It seems that the decision of the U.S. Patent and Trademark Office's Patent Trial and Appeal Board to rule "in favor of Coherus' petitions for Inter Partes Review ("IPR") of AbbVie's U.S. Patent 8,889,135 (the 135 Patent)" as reported by Coherus Biosciences ( CHRS ) through its Web site, is not weighing so much on AbbVie Inc. ( ABBV ) whose shares have - in contrast - resumed their uptrending and are $65.40 each, up 3 cents or plus 6% from the previous trading day.
The decision of the Patent Trial and Appeal Board, reports Coherus Biosciences, to invalidate "all claims of the patent that were directed to a method for treating rheumatoid arthritis by administering 40 mg of HUMIRA( R ) subcutaneously every 13 to 15 days," opens the door to the launch on the market of Coherus Biosciences' CHS-1420 as a biosimilar of Humira, the trade name under which AbbVie markets adalimumab, a drug used to treat patients affected with rheumatoid arthritis.
But before Coherus Biosciences' CHS-1420 starts to erode the market share of Humira from which sale AbbVie makes approximately 60% of its total revenue, it can take years. This is for two reasons:
- First, because revenues of Humira are protected by a wide range of patents that cover the drug. Many of these patents have not been disputed yet.
- Second, because Coherus' CHS is a biosimilar to Humira and not an interchangeable product, it is not identical to AbbVie's product to treat the rheumatoid arthritis - in primis - in terms of clinical results and side effects, bringing for patients a risk of developing side effects and/or obtain clinical results that are "similar" but not identical to the reference product (Humira). This will lead the doctors who have of course knowledge of the matter to be very careful at the beginning prescribing any biosimilar to AbbVie's adalimumab, and as a consequence, there will be, at least initially, fewer sales of Humira's product competitors.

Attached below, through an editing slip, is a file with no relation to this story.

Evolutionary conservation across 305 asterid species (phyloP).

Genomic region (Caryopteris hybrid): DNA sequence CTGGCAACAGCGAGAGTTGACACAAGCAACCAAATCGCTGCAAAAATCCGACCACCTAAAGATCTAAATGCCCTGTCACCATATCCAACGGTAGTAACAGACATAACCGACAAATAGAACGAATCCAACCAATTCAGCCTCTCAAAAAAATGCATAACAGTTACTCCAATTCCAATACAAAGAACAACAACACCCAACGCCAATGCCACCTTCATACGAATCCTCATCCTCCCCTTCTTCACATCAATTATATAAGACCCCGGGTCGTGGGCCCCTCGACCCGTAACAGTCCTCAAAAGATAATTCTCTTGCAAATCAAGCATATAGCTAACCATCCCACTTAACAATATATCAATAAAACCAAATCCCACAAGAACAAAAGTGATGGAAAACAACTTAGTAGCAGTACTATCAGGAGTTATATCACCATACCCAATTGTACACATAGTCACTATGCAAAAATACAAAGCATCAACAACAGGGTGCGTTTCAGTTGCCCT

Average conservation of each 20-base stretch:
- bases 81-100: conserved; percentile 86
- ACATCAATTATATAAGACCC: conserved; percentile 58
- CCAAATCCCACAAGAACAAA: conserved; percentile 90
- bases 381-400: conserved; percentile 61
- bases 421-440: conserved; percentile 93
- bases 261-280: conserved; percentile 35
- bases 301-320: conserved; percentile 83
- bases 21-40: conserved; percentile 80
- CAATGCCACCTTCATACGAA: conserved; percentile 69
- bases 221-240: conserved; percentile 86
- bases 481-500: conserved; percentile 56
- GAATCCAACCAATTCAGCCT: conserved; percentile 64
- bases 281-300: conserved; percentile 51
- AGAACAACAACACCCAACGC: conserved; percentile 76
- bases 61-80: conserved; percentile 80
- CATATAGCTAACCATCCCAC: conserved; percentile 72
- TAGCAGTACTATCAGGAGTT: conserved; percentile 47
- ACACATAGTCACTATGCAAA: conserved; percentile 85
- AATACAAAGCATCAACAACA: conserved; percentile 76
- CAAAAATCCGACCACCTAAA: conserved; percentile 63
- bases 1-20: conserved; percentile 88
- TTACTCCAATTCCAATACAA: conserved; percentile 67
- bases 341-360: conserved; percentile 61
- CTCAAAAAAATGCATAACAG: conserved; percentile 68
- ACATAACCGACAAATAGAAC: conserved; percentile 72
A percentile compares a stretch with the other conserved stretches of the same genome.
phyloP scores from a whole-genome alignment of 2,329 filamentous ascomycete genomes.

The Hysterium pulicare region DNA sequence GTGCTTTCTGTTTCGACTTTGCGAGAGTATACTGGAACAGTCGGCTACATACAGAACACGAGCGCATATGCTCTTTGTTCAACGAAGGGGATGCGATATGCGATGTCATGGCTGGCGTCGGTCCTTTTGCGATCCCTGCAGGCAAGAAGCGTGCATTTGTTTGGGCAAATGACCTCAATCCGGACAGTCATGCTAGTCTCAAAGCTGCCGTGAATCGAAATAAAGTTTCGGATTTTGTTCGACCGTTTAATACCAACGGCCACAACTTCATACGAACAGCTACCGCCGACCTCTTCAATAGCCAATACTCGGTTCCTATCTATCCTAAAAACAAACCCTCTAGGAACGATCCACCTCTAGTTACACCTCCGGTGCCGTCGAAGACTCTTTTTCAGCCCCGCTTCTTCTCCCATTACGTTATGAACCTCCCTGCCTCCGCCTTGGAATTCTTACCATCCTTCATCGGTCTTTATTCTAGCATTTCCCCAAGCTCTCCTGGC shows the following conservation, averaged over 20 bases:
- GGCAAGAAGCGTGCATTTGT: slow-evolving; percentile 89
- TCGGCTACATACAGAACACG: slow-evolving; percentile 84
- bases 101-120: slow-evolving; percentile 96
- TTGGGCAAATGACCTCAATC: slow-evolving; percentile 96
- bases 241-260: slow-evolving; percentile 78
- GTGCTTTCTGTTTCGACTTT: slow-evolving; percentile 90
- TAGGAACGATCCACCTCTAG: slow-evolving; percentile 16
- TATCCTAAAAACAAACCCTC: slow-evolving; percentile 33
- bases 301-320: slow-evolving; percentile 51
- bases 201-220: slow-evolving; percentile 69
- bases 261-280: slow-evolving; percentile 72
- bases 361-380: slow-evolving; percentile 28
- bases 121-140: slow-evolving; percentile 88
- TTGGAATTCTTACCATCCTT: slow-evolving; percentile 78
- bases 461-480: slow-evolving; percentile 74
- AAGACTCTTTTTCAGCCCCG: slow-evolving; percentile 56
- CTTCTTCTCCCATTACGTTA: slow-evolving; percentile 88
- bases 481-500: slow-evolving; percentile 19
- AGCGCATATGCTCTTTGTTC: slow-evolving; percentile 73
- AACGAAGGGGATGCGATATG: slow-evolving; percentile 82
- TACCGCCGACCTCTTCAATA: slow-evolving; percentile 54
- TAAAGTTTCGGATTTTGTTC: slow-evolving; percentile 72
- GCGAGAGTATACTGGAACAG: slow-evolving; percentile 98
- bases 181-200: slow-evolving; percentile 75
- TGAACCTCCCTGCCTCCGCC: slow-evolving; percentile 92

Global sales of Humira were $4.118 billion, up 15.1% year over year, approximately 63% of the company's total revenue for the first quarter. For the next quarter analysts forecast Abbvie's revenue will come in at $6.92 billion, a 7.70% increase from the same item of one year ago and at $27.77 billion for fiscal year 2017, an 8.70% increase on a year-over-year basis.
Concerning earnings, analysts expect that AbbVie will generate an EPS of $1.4 in the second quarter versus an EPS of $1.26 generated in the comparable quarter of 2016 and an EPS of $5.53 in 2017 versus an EPS of $4.82 generated by the company in 2016.
As of the most recent quarter, AbbVie had approximately $6.25 billion in cash and securities. The total debt amounted to $37.3 billion.
The long-term debt-equity ratio is 730.81 versus an industry average ratio of 9.04, according to Reuters. This suggests the company is highly indebted, but the interest coverage ratio is 7.19, which means AbbVie can easily pay the interest expenses on its outstanding debt.
AbbVie has 1.59 billion shares outstanding, of which almost 100% is float. The percentage of shares held by insiders is 0.10% and by institutions is 73.60%.
AbbVie has a market capitalization of $104.17 billion and an enterprise value of $136.19 billion. The pharmaceutical company is trading at 20.84 times the book value and at 12.22 times the EBITDA.
The 52-week range is between $55.06 per share and $68.12 per share. The forward price-earnings (P/E) ratio is 10.13.
In the first quarter, Richard Pzena increased his position in AbbVie by 19.97% to a total volume of shares held of 4,170 as of March 31.
Leucadia National and NWQ Managers established a position in AbbVie, buying 8,008 and 4,232 shares.
Joel Greenblatt , David Dreman, Mario Gabelli and Ken Fisher decreased their positions in AbbVie by 33.88% to 618,480 shares, 2.41% to 22,356 shares, 3.49% to 19,376 shares and 1.96% to 682,915 shares as of March 31, 2016.
AbbVie distributes an annual dividend of $2.56 to its shareholders, through quarterly payments of 64 cents, for a dividend yield of 3.83%.
Disclosure: I have no positions in any stock mentioned in this article.
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